Efstratia Papanikou is a Kansas State (MSc) and University of Illinois (PhD) graduate working as a consultant in the interface between plant and animal science: the feed ingredients. She is also a regular contributor to Feed & Grain’s sister brand, Feed Strategy.
When asked what animal feed ingredients might be making headlines in the coming year, Papanikou created a list that includes some very familiar names as well as some novel ones that are worth keeping an eye on.
“My list contains ingredients, such as sorghum and soybeans, that are already being used in a large-scale way,” says Papanikou. “It is just that their perspectives change. For example, with a more arid planet, plants like sorghum will flourish as they need less water to thrive.”
On the other hand, there is a lot of noise about insects, but Papanikou doesn’t see that ingredient becoming mainstream easily.
She notes in the EU, processed animal proteins (PAP), the well-known meat and bone meal which is now allowed in feed, has been the talk of the industry for several years but has taken time to reach the feed mill production stage.
“In the U.S., I know there is a big push for soybean meal usage because of biodiesel mandates, so that is something to keep an eye on,” she notes. “Other countries, like Canada, do an excellent job with linseed/flax, but this will always remain a niche ingredient.”
Seaweeds or algae is a term that is equivalent to terrestrial plants, so it encompasses thousands of species. Algae’s sustainable qualities help it stand out as a frontrunner in the alternative protein game. As more restaurants, grocery retailers and food brands implement sustainability initiatives across the supply chain, algae-derived ingredients are poised to gain popularity. Production costs, however, are a big challenge for today’s algae producers.
“Macro-algae have the most potential as a sustainable source because (a) they already being produced by the seas, and (b) they need little energy input to become a feedstuff,” says Papanikou.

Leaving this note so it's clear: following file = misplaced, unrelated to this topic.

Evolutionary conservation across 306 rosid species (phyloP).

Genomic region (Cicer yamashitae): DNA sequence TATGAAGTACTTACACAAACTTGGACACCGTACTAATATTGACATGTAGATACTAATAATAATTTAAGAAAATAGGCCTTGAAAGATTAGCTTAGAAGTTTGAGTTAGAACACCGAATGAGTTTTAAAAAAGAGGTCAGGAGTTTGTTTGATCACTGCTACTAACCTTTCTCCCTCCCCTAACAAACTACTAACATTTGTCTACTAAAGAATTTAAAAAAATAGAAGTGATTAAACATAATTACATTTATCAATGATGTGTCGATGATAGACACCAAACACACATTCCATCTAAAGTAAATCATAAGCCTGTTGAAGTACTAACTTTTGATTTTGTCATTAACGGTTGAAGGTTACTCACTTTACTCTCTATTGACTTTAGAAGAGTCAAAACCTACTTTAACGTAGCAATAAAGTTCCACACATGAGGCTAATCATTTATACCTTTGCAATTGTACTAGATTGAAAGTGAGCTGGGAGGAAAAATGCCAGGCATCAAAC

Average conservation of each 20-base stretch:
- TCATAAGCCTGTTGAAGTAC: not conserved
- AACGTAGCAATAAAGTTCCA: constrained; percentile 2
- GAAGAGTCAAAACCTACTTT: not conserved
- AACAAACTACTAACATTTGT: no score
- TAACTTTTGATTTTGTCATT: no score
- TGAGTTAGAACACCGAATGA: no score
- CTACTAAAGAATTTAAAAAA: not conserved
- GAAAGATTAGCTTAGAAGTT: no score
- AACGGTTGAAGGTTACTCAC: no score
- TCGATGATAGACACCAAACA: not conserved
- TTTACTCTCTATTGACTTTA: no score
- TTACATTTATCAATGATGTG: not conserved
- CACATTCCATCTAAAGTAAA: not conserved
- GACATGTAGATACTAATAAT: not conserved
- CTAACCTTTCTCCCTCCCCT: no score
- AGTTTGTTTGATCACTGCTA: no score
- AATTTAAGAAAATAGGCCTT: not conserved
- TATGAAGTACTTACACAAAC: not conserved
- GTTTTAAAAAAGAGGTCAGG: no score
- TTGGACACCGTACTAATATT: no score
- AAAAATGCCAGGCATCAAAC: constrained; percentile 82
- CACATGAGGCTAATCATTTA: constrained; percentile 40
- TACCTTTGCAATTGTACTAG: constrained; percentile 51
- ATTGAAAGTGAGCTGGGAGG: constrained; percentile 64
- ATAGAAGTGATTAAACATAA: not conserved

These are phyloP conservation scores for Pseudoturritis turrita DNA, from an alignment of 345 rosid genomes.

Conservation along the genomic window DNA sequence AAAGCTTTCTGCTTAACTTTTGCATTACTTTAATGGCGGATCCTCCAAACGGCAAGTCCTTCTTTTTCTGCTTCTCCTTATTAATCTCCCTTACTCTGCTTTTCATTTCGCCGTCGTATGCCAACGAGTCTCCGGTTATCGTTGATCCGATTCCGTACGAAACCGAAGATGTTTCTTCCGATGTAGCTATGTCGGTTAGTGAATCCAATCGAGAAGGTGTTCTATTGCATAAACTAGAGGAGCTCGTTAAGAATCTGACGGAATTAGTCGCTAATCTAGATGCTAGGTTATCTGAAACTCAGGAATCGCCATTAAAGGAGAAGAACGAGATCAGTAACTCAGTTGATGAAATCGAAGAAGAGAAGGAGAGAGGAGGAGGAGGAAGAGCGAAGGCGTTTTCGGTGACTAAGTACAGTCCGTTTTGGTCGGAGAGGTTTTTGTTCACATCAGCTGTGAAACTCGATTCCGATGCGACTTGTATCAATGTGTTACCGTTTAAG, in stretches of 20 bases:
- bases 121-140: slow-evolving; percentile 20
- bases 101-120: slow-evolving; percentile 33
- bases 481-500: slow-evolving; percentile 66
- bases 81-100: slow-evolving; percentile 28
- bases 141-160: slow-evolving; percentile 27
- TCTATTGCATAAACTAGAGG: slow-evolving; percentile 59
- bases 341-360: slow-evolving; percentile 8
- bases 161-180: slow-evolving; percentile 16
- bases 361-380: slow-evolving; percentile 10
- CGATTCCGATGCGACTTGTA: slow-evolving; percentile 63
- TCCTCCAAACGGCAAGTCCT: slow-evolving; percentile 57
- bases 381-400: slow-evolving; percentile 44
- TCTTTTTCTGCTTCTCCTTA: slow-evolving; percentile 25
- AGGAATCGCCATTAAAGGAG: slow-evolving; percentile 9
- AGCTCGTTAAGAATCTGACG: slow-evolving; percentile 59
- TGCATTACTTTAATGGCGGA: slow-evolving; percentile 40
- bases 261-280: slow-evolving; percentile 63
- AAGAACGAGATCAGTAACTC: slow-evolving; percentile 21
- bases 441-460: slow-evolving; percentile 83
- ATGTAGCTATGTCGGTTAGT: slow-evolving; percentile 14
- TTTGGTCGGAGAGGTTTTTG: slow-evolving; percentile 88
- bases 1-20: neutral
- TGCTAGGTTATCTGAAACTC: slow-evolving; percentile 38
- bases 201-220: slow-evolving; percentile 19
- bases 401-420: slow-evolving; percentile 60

Insect production uses locally sourced waste to breed a valuable protein source for humans and animals without requiring fertile land or high volumes of water. Gaining steam due to the environmental and nutritional benefits, the insect industry is projected to grow by 27.8% annually and could be worth nearly $8 billion by 2030, according to a report from Meticulous Research. Whether consumers will accept animal foods from animals fed on insects remains a question, says Papanikou. “At the moment,” she says. “This whole business remains at the pilot stage, in most cases, with a few notable exceptions.”
With severe droughts hitting the EU and U.S. in 2022, many farmers are considering a future with diminishing water reserves. Whether this harsh drought was a one-off event or something we will be experiencing often remains to be seen. In the meantime, Papanikou says farmers are looking into sorghum as a resource-saving ingredient. Sorghum is a C4 plant, and as such, it requires ample sunlight, just like corn. But, in contrast with corn, sorghum has better yields in more sandy soils and with little or no irrigation. “We expect animal producers to have a viable alternative in the form of sorghum, worldwide, sooner rather than later,” says Papanikou.
4. Soybean meal
Soybean meal will see a huge increase in volume due to the decision of the U.S. government to lean heavily on biodiesel – an issue not driven by animal nutrition concerns. “With a bonanza of cheap soybean meal, we expect to see higher consumption by animals worldwide as this raw material will compete not only on price with synthetic amino acids, but it will bring back to the animal rations complimentary nutrients that are missing in very low-protein diets,” says Papanikou.
Linseed, also known as flaxseed, is the oilseed crop with the highest content of the omega-3 fatty acid called alpha-linolenic acid. It is also a rich source of protein, dietary fibers, and phytoestrogens. Cultivated linseed varieties contain 45% to 50% oil on a dry-weight basis. Papanikou notes it contains many other underestimated components that can help in gut health, immunity, and many other functions.
“Interestingly, linseed oil is seen with a different eye in ruminant rations compared with other sources of fats and oils based on the latest NRC publication about beef,” she says. “In most cases, we expect an increase in availability of extruded linseed products as raw linseed should not be fed to animals.”
6. Processed animal proteins
This mostly concerns the EU, where processed animal proteins (PAP) have been re-allowed. PAPs are feed ingredients made from Category 3 animal by-products. According to the European Fat Processors and Renderers Association (EFPRA), PAPs are nutritionally rich feed ingredients that help produce healthy animals. PAPs manufactured in Europe are made from animal byproducts that are fit for human consumption.
As well as being safe, they are sustainable because they prevent valuable food going to waste, says Papanikou. “The animal nutrition industry in the EU is still unsure how to take advantage of PAP as knowledge on how to use this raw material has largely ‘retired,’” says Papanikou.